Ephesians 4:1 I therefore, the prisoner in the Lord, beg you to lead a life worthy of the calling to which you have been called,
Writing to the Christians in Ephesus, from where many churches had been planted across the cities of Asia Minor, about the gifts of Christ—apostles, prophets, evangelists, shepherds, and teachers—Paul refers to Psalm 68, citing (in Ephesians 4:8) verse 18.
I have argued for the best part of twenty years that this is not a tangential thought, but that it anchors Paul’s thesis. Psalm 68 describes God descending on Mount Sinai in order to liberate his people from slavery in Egypt; journeying with them in the wilderness in order to shape a new community; before ascending on Mount Zion. For Paul, this prefigures the incarnation, ministry, and ascension of Jesus. The ascended Jesus liberates women and men who have been held captive to death by taking them captive by and for Life; and gives these newly-liberated human beings as gifts to his people, his ‘body’ the Church.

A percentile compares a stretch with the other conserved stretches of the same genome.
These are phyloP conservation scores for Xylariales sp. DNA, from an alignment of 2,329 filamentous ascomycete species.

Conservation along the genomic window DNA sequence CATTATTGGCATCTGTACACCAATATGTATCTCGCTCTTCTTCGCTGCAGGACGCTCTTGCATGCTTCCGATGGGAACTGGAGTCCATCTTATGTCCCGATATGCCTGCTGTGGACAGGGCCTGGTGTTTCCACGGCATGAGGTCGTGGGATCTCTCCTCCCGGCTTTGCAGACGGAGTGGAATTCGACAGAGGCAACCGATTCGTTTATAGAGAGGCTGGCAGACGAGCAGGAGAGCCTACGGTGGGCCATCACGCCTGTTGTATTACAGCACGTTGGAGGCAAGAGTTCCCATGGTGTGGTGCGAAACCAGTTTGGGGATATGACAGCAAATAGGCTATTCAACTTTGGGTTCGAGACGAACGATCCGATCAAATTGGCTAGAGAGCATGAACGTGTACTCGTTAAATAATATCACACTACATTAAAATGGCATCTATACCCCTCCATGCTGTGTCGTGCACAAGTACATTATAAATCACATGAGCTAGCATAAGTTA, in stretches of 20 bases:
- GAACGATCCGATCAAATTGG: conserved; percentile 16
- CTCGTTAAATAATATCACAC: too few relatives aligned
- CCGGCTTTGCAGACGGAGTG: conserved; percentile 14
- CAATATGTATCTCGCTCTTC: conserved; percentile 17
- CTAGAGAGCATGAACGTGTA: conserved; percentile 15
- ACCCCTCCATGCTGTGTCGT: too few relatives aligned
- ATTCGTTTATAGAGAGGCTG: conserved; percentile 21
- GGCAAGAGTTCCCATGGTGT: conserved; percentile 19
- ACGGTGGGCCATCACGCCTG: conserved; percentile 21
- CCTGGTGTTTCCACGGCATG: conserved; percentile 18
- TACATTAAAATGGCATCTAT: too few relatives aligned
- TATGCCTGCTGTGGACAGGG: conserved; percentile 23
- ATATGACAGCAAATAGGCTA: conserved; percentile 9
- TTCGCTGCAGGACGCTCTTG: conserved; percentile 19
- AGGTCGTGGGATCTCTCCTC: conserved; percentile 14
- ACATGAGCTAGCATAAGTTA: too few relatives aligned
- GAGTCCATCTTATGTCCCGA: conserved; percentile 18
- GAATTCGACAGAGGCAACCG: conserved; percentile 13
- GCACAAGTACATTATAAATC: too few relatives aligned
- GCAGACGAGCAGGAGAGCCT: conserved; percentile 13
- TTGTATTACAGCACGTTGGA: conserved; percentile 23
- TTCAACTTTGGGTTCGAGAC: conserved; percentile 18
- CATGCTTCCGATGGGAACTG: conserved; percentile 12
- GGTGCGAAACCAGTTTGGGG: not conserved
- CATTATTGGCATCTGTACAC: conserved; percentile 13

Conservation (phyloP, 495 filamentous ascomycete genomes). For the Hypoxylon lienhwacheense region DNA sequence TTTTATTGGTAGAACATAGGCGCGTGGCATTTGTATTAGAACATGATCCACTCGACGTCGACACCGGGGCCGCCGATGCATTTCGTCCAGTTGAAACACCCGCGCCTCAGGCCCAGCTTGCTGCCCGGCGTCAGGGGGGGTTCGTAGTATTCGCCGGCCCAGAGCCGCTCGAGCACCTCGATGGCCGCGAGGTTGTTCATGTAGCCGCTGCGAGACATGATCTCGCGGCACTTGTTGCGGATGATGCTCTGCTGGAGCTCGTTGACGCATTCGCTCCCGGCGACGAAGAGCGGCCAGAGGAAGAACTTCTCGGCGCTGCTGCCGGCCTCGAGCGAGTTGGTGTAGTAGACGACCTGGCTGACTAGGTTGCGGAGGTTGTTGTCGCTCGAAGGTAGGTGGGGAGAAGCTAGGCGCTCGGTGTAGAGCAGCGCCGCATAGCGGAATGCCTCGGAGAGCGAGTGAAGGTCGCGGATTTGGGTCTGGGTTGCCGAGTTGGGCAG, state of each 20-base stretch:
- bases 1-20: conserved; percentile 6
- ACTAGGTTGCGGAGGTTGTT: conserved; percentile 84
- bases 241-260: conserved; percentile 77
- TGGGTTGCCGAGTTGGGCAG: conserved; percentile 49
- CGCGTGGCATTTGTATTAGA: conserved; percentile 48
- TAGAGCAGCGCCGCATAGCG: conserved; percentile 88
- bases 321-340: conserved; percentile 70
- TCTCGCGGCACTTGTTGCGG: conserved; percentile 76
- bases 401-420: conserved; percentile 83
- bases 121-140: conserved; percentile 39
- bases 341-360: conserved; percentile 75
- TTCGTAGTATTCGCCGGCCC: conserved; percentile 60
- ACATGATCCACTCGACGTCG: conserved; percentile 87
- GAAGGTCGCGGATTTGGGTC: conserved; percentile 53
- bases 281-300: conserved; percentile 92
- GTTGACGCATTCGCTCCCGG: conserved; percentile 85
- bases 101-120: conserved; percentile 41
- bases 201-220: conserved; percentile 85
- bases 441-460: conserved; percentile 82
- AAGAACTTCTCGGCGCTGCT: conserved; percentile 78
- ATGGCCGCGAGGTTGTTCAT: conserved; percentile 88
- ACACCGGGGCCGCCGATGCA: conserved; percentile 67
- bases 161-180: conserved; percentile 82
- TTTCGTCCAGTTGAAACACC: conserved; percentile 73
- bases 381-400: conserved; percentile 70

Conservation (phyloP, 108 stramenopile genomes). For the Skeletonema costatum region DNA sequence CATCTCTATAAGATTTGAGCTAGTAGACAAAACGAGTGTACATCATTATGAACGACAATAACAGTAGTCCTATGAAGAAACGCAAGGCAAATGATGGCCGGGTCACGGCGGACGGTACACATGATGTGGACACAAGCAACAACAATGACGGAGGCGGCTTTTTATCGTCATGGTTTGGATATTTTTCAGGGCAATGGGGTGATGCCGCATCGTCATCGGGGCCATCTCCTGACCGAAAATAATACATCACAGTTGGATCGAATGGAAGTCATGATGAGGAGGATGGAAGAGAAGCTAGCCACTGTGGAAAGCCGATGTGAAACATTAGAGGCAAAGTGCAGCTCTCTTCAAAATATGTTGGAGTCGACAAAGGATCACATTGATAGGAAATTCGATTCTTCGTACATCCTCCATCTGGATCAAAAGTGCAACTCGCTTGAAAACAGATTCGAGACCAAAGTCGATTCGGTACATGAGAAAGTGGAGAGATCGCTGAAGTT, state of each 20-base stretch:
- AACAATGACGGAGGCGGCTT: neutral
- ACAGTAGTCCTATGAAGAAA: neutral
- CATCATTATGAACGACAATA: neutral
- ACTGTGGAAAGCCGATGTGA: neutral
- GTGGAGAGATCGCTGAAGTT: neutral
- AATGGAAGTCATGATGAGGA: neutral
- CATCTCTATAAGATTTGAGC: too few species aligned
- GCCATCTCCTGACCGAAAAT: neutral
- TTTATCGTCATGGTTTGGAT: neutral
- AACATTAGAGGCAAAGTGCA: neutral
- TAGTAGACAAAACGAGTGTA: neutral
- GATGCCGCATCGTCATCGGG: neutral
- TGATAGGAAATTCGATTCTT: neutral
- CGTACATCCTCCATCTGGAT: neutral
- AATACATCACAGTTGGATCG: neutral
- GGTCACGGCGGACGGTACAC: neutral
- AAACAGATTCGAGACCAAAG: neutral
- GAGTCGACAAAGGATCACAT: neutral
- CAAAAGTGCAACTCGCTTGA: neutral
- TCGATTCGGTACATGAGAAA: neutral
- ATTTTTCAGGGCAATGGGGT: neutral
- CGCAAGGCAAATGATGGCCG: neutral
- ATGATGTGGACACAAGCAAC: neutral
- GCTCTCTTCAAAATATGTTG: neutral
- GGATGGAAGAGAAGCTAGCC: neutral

But when Jesus, or Paul, or any of the other writers of the New Testament, cite a verse from what we now call the Old Testament, they are expecting their hearers to do some work, to call to mind the full context being referred to. And twelve verses before the one Paul explicitly cites, Psalm 68 declares:
‘God gives the desolate a home to live in;
he leads out the prisoners to prosperity,
but the rebellious live in a parched land.’
In recent weeks it has struck me with fresh force that the outworking of Jesus’ gift-giving, Ephesians 4:12-16, is also anchored in Psalm 68: that we find the fullest fulfilment of our personal calling within the context of the body of Christ, the Church, a community in which we are given a home and, together, do the hard but worthwhile work of knitting-together for mutual prospering. The picture painted in Psalm 68, taken as a whole, is of the transformation of the whole world, physical landscape and human society. The purposes of Christ, in laying claim to the redeeming of all, of each, of captive apostle and prophet and evangelist and shepherd and teacher is no smaller vision.
(By the way, ‘children’ in Ephesians 4:14—we must no longer be children—is better translated ‘childish’—we must no longer be childish.)